The Minority Report Blog » Abbott district http://www.theminorityreportblog.com Conservative News & Opinion Sat, 21 Feb 2015 21:30:00 +0000 en-US hourly 1 New Jersey Supreme Court Interprets State Media Shield Statute http://www.theminorityreportblog.com/2011/06/07/new-jersey-supreme-court-interprets-state-media-shield-statute/ http://www.theminorityreportblog.com/2011/06/07/new-jersey-supreme-court-interprets-state-media-shield-statute/#comments Tue, 07 Jun 2011 20:29:58 +0000 http://theminorityreport.co/tmr/?p=19140 From Eugene Volokh

In today’s Too Much Media, LLC v. Hale, the New Jersey Supreme Court considered what sorts of online speakers are covered by New Jersey’s Shield Law, which gives people connected with the “news media” an essentially absolute privilege not to disclose sources and other information that they’ve gathered. (This privilege is considerably stronger than the one provided by many state laws, and that the one that some federal courts have read the First Amendment as securing.) The court acknowledged that defendant had First Amendment rights to speak — the same First Amendment rights that members of the mainstream media possesses. The question is what additional statutory rights the defendant had, and that was a question of statutory interpretation, not constitutional law.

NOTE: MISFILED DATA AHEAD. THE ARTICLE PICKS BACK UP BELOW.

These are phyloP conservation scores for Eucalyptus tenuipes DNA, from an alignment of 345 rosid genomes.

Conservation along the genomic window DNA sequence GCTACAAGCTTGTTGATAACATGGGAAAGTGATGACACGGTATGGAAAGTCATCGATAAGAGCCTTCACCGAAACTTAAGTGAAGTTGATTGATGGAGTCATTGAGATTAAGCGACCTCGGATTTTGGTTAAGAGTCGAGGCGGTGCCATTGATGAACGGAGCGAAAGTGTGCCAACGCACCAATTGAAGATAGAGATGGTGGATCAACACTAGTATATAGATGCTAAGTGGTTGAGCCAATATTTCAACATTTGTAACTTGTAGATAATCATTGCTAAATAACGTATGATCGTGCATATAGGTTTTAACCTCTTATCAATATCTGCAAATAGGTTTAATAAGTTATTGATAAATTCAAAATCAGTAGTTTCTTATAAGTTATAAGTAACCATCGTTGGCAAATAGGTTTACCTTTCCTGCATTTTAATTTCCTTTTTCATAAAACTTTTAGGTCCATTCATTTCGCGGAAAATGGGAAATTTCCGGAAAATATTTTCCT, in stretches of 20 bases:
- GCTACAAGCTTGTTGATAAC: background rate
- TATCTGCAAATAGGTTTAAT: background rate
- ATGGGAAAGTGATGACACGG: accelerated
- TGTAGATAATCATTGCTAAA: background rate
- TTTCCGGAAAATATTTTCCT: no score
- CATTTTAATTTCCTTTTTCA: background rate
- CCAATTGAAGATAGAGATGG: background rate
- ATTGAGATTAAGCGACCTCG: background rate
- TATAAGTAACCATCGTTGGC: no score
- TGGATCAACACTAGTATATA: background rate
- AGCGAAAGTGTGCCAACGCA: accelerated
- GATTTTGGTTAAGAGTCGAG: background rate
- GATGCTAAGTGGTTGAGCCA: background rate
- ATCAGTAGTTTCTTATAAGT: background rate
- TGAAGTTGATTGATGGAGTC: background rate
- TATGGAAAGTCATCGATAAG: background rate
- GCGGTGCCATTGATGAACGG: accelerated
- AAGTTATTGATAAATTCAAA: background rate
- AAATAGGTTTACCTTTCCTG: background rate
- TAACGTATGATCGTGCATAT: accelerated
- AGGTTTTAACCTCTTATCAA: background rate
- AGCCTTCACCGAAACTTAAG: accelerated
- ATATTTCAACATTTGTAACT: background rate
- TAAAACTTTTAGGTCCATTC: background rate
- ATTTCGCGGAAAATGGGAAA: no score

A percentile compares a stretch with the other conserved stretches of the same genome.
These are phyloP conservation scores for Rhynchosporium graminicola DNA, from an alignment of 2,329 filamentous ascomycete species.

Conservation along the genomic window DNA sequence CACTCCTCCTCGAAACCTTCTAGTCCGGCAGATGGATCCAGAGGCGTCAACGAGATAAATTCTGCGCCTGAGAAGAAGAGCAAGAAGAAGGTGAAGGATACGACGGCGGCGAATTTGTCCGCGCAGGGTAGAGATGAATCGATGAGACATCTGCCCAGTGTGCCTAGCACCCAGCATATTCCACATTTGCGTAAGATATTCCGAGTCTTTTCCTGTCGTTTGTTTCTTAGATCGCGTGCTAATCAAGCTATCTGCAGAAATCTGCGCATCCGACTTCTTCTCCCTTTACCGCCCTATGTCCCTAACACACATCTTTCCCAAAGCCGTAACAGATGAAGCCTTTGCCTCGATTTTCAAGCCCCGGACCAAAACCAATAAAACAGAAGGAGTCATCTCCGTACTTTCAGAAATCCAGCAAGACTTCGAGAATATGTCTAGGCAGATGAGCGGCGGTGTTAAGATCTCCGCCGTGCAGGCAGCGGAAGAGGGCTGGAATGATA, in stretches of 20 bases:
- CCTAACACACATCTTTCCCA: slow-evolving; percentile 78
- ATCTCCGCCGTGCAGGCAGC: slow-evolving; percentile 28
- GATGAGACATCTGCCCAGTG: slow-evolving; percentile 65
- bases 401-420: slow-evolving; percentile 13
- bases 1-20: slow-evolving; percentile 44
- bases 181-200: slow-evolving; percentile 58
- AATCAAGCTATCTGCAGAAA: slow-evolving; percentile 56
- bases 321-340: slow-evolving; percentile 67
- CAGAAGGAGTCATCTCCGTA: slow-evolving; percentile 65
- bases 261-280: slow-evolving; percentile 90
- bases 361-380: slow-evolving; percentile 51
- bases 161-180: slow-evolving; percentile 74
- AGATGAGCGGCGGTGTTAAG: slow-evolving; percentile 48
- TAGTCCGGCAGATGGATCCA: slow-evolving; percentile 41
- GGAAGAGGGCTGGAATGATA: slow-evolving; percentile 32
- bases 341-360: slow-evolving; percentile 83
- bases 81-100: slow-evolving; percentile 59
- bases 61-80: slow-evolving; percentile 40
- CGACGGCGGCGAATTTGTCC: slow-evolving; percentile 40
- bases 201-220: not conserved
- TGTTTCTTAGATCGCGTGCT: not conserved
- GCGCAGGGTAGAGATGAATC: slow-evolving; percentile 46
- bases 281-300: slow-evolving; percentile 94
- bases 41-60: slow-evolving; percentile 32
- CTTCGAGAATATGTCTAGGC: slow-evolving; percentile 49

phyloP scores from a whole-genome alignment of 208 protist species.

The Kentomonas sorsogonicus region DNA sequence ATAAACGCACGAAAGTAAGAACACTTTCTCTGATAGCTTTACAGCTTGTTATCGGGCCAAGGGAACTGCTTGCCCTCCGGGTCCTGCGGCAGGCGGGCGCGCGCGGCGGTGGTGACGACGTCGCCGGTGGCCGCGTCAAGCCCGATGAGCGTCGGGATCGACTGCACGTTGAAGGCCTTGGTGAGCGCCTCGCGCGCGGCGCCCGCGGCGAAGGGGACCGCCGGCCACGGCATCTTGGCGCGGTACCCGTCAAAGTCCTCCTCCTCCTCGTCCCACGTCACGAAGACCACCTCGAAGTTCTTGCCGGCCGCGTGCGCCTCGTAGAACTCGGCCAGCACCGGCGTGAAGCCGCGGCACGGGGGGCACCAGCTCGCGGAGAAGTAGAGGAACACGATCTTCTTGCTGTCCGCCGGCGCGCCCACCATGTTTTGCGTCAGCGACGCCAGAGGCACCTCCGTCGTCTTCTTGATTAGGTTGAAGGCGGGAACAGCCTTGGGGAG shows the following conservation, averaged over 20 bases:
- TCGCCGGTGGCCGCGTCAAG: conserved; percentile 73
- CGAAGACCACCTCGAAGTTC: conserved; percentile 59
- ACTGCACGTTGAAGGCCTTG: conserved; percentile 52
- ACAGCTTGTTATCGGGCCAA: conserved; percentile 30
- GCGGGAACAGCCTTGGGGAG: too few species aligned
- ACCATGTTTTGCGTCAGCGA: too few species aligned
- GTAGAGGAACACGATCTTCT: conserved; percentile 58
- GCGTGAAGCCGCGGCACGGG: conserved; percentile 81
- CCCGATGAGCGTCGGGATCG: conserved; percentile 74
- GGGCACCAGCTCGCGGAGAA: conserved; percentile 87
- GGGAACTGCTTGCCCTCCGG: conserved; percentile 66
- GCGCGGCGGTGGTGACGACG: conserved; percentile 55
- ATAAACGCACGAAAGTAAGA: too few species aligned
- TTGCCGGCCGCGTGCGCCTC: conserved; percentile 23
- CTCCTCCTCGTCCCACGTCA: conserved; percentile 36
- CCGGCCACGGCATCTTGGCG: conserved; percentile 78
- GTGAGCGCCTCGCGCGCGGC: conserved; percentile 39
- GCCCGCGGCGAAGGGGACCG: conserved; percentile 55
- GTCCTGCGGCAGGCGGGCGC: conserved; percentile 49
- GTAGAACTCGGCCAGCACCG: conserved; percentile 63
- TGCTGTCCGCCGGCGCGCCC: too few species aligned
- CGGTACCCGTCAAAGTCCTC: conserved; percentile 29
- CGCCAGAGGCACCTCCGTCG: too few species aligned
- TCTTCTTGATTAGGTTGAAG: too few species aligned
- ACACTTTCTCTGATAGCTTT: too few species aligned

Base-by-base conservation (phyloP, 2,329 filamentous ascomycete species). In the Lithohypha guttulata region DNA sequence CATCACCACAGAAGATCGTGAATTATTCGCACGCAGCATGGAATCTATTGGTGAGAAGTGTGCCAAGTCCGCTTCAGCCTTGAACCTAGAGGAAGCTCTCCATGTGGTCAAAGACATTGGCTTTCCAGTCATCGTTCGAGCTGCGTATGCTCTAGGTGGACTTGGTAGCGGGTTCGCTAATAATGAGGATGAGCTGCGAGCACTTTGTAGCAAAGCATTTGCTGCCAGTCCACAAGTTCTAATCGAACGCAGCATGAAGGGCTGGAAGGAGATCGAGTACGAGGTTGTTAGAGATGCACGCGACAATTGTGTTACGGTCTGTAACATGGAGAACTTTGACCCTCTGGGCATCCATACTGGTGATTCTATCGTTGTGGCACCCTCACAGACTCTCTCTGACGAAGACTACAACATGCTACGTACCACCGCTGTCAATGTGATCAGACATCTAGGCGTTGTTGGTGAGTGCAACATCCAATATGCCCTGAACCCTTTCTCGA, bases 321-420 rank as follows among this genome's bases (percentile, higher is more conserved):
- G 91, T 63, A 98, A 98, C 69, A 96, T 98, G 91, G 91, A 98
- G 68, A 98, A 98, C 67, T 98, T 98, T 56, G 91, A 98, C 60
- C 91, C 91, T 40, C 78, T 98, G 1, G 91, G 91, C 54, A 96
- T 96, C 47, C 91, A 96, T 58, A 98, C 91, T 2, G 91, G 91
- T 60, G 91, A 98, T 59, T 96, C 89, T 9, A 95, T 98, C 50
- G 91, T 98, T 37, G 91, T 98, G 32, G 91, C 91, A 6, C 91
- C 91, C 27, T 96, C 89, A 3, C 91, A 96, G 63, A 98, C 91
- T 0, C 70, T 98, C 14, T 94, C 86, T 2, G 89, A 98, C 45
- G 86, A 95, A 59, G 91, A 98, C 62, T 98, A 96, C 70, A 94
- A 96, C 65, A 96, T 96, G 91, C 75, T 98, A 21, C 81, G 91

Shellee Hale, who said she was investigating alleged crime in the pornography industry, posted various allegations on an online message board, which was a discussion forum open to all commenters. Too Much Media sued Hale, claiming her statements libeled her, and it demanded information about the sources on which she based her statements.